6 Books About Business Productivity You Should Read

book productivity


When I do reading list suggestions, it is usually a list of books I already read and that I can comment on. Lately, I didn’t take as much time as I should to actually read books about business productivity but I sure didn’t stop buying them. So here is a list of six books I have on my ereader that are waiting for me to make the time to get to it.


1. Business Stripped Bare by Richard Branson

I already confessed my admiration for Sir Richard Branson. He is an accomplished businessman, he never stops to try new business ventures and he is a kiteboarder just like I am. Business productivity is just like extreme sports, it is a fine balance between doing great and failing hard.

The chapter I can’t wait to read: Chapter 6 Entrepreneurs and Leadership

“This is as true in business as it is in ice climbing, ballooning, mountaineering or powerboat racing. You need to understand the challenges to your enterprise and face up to them. Equally, you have to resist the temptation to overreact at the first sign of trouble.”


2. Let my People Go Surfing by Yvon Chouinard

Don’t you think that productive employees are happy and engaged employees? Both I and Yvon Chouinard think so. It may be explained by the French-Canadian origins or the love for nature.

The chapter I can’t wait to read: Human Resource Philosophy

“I cannot imagine any company that wants to make the best product of its kind being staffed by people who do not care passionately about the product.”


3. The Dip by Seth Godin

This book is making the list even if I read it several times before. I sure will read it many more times to remind me what is the difference between sticking to something for the right reasons and letting something go, again for the right reasons. What did you conscientiously quit lately? Was it for the right reasons? Did it improve your business productivity?

The chapter I can’t wait to (re)read: If You’re Not Going to Get to #1, You Might as Well Quit Now.

“You should quit if you’re on a dead-end path. You should quit if you’re facing a Cliff. You should quit if the project you’re working on has a Dip that isn’t worth the reward at the end.”


4. The Personal MBA – Master the Art of Business by Josh Kaufman

Would adding a new diploma to your office wall actually add value to your business productivity? How much would a MBA cost you if you were to go back to school tomorrow? Between the tuition fees, the books, the lost income and the lost quality time with your family, you may want to consider reading this book first and see what you can get out of it. I sure do!

The chapter I can’t wait to read: Chapter 8 Working with Yourself

“Every project and every task that you decide to work on takes a certain amount of Attention, energy, and focus to get it done. The question is: how can you accomplish everything you need to do most effectively?”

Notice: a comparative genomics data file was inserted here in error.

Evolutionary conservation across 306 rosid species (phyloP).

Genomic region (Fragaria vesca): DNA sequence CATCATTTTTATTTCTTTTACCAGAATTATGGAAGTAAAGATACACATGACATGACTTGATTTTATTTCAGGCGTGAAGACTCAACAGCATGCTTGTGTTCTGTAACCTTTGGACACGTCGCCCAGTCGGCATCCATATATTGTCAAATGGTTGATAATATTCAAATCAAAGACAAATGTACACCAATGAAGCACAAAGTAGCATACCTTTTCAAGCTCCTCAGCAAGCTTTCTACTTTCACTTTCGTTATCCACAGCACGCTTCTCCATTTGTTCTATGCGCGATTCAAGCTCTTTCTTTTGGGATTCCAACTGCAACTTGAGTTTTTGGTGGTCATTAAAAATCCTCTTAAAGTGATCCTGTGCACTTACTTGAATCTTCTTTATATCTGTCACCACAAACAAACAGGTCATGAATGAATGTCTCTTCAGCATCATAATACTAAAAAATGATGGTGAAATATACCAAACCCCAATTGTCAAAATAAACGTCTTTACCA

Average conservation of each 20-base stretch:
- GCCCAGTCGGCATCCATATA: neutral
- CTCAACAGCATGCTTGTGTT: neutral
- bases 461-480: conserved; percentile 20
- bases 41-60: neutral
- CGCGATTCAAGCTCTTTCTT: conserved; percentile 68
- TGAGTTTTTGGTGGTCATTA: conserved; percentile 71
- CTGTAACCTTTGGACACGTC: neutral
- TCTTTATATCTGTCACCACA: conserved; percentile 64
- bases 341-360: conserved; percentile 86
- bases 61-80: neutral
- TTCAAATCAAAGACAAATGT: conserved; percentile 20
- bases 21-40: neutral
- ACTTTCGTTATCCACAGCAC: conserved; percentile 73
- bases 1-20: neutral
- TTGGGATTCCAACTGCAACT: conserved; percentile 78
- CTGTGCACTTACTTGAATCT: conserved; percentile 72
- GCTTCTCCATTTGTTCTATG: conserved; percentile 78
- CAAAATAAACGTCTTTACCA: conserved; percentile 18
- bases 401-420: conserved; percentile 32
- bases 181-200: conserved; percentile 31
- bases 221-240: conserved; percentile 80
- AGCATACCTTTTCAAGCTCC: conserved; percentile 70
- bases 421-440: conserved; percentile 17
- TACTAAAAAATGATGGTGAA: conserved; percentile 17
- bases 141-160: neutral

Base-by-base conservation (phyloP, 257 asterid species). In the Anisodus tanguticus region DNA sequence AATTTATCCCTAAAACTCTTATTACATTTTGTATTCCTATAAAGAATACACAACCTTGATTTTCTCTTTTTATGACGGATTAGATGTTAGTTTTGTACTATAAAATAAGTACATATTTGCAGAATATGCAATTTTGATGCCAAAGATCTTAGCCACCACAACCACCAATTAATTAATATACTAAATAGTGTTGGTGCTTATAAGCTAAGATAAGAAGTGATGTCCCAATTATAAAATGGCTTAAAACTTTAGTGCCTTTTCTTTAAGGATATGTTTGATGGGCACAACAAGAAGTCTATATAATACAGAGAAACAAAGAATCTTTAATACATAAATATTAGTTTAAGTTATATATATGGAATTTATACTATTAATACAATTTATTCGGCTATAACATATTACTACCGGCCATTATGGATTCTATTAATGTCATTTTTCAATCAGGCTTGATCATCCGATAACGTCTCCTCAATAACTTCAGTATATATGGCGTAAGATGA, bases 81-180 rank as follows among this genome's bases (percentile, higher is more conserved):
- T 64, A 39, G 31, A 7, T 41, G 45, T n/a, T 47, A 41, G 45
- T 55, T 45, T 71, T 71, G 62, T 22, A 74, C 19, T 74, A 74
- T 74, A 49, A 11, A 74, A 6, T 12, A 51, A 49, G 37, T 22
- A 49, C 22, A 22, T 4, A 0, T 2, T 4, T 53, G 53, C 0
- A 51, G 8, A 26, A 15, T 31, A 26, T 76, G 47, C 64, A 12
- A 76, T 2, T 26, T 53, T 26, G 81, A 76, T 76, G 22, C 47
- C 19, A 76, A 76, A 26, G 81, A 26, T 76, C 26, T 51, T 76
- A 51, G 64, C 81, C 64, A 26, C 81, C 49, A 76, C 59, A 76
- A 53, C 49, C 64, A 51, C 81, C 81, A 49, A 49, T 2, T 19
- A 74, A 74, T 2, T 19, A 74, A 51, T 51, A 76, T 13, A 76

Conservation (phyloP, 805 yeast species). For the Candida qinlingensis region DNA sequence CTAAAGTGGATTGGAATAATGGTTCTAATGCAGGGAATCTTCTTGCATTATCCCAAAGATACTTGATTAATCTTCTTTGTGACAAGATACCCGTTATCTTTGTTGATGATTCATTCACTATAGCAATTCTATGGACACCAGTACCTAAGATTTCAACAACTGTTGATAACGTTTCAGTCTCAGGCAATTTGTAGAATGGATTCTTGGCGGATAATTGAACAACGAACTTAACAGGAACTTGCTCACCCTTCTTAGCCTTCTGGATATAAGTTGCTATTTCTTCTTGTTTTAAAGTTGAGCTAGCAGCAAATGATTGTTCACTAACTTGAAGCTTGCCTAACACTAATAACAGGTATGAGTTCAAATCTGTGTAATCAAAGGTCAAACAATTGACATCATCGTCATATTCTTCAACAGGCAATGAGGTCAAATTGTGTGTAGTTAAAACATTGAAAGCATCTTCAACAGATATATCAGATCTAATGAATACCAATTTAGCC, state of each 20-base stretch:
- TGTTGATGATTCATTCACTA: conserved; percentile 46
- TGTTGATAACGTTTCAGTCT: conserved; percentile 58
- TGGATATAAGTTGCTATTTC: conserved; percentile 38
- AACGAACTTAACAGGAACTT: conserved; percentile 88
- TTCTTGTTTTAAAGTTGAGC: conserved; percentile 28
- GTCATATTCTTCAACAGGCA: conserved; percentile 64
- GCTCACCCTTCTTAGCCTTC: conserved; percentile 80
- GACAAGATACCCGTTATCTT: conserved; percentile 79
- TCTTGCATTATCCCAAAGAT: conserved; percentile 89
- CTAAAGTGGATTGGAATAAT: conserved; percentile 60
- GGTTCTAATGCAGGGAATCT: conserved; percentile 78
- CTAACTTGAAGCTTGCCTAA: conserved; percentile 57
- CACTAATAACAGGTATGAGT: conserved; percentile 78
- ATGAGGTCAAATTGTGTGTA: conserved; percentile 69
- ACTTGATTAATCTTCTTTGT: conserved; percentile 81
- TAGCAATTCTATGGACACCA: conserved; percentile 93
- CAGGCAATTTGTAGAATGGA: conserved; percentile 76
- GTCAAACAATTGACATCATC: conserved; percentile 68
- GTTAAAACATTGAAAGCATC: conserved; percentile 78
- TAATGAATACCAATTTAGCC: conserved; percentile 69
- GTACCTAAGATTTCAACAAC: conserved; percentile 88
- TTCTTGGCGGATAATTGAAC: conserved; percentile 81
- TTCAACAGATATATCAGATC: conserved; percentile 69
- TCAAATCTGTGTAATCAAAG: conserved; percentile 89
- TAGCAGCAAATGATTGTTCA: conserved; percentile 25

5. Practice Perfect – 42 Rules for Getting Better at Getting Better by Doug Lemov

If you are a leader in your organization, you should be leading by example when it comes to business productivity best practices. With these 42 rules, I’m sure this book will help each of us down that road.

The chapter I can’t wait to read: Rule 34 Everybody Does It

“As the leader, be willing to model and engage in practice yourself.”


6. Flourish: A Visionary New Understanding of Happiness and Well-being by Martin E. P. Seligman

In my point of view, people are at their most productive when they are feeling good about themselves and their surroundings. It may just be the psychiatry specialized Registered Nurse that I am who is resurfacing here but when I read this post in Brain Pickings, I knew I just found something great. Of course, I bought the book! To Seligman, the five measurable elements of well-being are Positive emotion, Engagement, Relationships, Meaning and Accomplishment.

The chapter I can’t wait to read: Chapter 2 Creating Your Happiness: Positive Psychology Exercises That Work

“Every night for the next week, set aside ten minutes before you go to sleep. Write down three things that went well today and why they went well. (…) Next to each positive event, answer the question “Why did this happen?” (…) Writing about why the positive events in your life happened may seem awkward at first, but please stick with it for one week. It will get easier. The odds are that you will be less depressed, happier, and addicted to this exercise six months from now.”

I have been doing it for about two weeks and it sure is addictive. I feel that switching my focus from the negative to the positive is making me more productive.


What are the books related to business productivity waiting on your bookshelves or ereader? Please share, I would love to hear about your suggestions.



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